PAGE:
Friday, April 18, 2008

Comfortably Numb: How Psychiatry Is Medicating a Nation

Author Charles Barber discusses Americans' unrealistic notions about happiness. We've medicalized a lot of life issues that aren't mental illnesses

Go to AlterNet original
While we've now become accustomed to the barrage of prescription drug commercials on prime-time TV, it's jarring to learn that this advertising is legal only in the United States and New Zealand. The pharmaceutical industry doesn't just target Americans directly, but also spends roughly $25,000 per physician per year. With the aid of information from data mining companies, a pharmaceutical representative knows exactly how many prescriptions for what medication a doctor has written, allowing the industry to individually target them.

How Americans came to this fraught relationship with the pharmaceutical industry and its drugs -- particularly antidepressants -- is the subject of Charles Barber's new book, Comfortably Numb. A veteran of mental health programs in homeless shelters and a lecturer in psychiatry at the Yale University School of Medicine, Barber trains his eye to the confluence of science and culture that have led to the widespread prescribing of medications once reserved for the most serious cases.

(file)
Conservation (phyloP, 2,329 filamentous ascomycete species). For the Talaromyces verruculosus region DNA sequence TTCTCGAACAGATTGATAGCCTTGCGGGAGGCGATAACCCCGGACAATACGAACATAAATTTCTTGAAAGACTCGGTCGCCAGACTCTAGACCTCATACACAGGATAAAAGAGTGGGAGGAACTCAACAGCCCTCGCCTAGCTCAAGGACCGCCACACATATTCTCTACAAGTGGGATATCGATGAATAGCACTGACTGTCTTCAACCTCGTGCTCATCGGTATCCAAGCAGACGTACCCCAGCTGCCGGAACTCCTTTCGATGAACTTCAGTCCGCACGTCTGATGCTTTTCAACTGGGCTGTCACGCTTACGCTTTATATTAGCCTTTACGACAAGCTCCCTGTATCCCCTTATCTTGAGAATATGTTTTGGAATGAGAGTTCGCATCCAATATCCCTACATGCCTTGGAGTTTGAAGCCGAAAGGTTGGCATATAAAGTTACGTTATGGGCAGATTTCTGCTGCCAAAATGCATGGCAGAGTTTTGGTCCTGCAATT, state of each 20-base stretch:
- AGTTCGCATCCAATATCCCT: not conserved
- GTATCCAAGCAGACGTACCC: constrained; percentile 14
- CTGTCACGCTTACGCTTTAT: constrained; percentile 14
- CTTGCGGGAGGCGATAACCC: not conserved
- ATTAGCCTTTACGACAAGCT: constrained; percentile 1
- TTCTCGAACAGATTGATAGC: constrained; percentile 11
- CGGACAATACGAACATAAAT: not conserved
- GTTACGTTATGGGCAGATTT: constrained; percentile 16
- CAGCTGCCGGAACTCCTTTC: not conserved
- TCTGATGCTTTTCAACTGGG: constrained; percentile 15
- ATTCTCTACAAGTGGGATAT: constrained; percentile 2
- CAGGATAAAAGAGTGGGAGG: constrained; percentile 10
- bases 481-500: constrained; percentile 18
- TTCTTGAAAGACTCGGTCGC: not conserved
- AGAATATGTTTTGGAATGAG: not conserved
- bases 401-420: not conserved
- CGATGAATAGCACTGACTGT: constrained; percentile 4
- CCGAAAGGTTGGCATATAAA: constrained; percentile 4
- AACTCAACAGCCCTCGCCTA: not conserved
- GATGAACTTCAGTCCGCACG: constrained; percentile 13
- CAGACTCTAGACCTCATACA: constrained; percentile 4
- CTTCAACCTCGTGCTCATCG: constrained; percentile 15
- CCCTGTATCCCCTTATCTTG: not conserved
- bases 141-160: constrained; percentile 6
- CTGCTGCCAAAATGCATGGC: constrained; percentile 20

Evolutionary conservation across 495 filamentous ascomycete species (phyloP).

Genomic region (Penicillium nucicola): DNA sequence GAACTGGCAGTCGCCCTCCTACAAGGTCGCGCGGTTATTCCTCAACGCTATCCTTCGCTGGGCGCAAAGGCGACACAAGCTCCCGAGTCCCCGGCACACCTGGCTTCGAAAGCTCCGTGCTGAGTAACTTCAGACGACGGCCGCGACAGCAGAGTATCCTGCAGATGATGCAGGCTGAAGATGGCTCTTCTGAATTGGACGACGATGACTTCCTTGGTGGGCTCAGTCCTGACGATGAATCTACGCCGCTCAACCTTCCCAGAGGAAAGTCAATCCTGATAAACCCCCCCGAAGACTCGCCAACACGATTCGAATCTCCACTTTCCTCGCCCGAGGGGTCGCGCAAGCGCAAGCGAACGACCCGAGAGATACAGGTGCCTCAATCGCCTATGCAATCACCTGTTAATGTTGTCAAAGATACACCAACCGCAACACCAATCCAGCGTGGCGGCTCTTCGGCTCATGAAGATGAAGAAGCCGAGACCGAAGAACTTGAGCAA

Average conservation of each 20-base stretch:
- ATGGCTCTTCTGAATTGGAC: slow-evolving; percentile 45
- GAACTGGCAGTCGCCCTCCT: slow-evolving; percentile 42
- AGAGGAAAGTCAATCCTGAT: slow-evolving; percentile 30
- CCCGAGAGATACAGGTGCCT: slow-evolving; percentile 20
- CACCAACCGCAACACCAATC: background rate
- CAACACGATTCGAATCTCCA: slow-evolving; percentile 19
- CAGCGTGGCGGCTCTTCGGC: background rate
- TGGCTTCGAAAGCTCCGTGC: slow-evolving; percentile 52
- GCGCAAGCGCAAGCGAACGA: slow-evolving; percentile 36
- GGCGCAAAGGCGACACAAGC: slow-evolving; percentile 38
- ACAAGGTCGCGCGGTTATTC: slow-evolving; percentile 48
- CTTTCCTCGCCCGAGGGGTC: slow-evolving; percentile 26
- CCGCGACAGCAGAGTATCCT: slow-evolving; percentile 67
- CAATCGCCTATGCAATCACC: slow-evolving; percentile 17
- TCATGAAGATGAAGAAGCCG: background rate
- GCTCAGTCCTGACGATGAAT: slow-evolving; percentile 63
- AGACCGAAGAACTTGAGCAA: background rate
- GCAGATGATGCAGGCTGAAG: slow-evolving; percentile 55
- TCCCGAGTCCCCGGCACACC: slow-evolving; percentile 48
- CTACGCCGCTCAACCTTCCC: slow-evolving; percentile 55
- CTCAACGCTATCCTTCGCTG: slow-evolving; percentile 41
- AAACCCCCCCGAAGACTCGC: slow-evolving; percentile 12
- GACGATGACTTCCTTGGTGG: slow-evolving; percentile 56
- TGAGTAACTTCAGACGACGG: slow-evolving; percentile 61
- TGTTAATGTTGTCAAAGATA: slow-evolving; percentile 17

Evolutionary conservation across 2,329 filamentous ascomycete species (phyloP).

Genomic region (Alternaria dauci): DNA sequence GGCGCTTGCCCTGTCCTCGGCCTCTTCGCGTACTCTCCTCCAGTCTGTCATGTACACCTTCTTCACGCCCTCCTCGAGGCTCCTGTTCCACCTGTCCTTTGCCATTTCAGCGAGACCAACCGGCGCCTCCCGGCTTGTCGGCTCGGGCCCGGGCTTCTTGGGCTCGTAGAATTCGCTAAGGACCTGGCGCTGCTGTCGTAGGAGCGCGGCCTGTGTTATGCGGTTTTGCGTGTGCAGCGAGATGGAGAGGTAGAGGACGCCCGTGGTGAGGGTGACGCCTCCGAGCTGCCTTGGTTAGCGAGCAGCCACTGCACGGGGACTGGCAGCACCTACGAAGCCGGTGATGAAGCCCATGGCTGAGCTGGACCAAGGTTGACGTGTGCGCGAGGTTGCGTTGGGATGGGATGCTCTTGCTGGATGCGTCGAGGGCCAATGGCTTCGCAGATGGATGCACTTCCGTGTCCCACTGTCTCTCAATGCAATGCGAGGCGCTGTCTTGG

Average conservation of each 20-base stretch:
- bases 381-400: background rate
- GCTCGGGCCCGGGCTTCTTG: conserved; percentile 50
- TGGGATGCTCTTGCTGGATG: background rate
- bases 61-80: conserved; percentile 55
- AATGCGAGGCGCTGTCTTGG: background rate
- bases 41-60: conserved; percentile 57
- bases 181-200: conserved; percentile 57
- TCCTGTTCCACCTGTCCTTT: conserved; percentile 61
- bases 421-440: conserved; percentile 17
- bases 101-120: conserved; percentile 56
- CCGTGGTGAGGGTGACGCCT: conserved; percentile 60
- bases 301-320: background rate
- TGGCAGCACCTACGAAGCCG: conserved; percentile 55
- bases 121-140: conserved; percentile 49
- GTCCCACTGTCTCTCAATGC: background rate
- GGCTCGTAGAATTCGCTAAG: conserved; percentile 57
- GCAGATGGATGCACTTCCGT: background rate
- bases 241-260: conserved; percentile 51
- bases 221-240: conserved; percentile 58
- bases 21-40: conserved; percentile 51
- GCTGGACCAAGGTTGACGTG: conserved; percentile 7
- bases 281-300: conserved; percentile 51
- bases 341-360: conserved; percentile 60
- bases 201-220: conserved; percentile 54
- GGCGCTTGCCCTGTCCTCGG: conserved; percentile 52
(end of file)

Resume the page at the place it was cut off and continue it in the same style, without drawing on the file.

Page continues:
While the field of neuroscience continues to churn out new data about the way our brains work, Barber is quick to remind us how much more is yet to be understood. Barber recently spoke with AlterNet about how less sexy treatments like social interventions and therapies can be just as effective in changing the brain.


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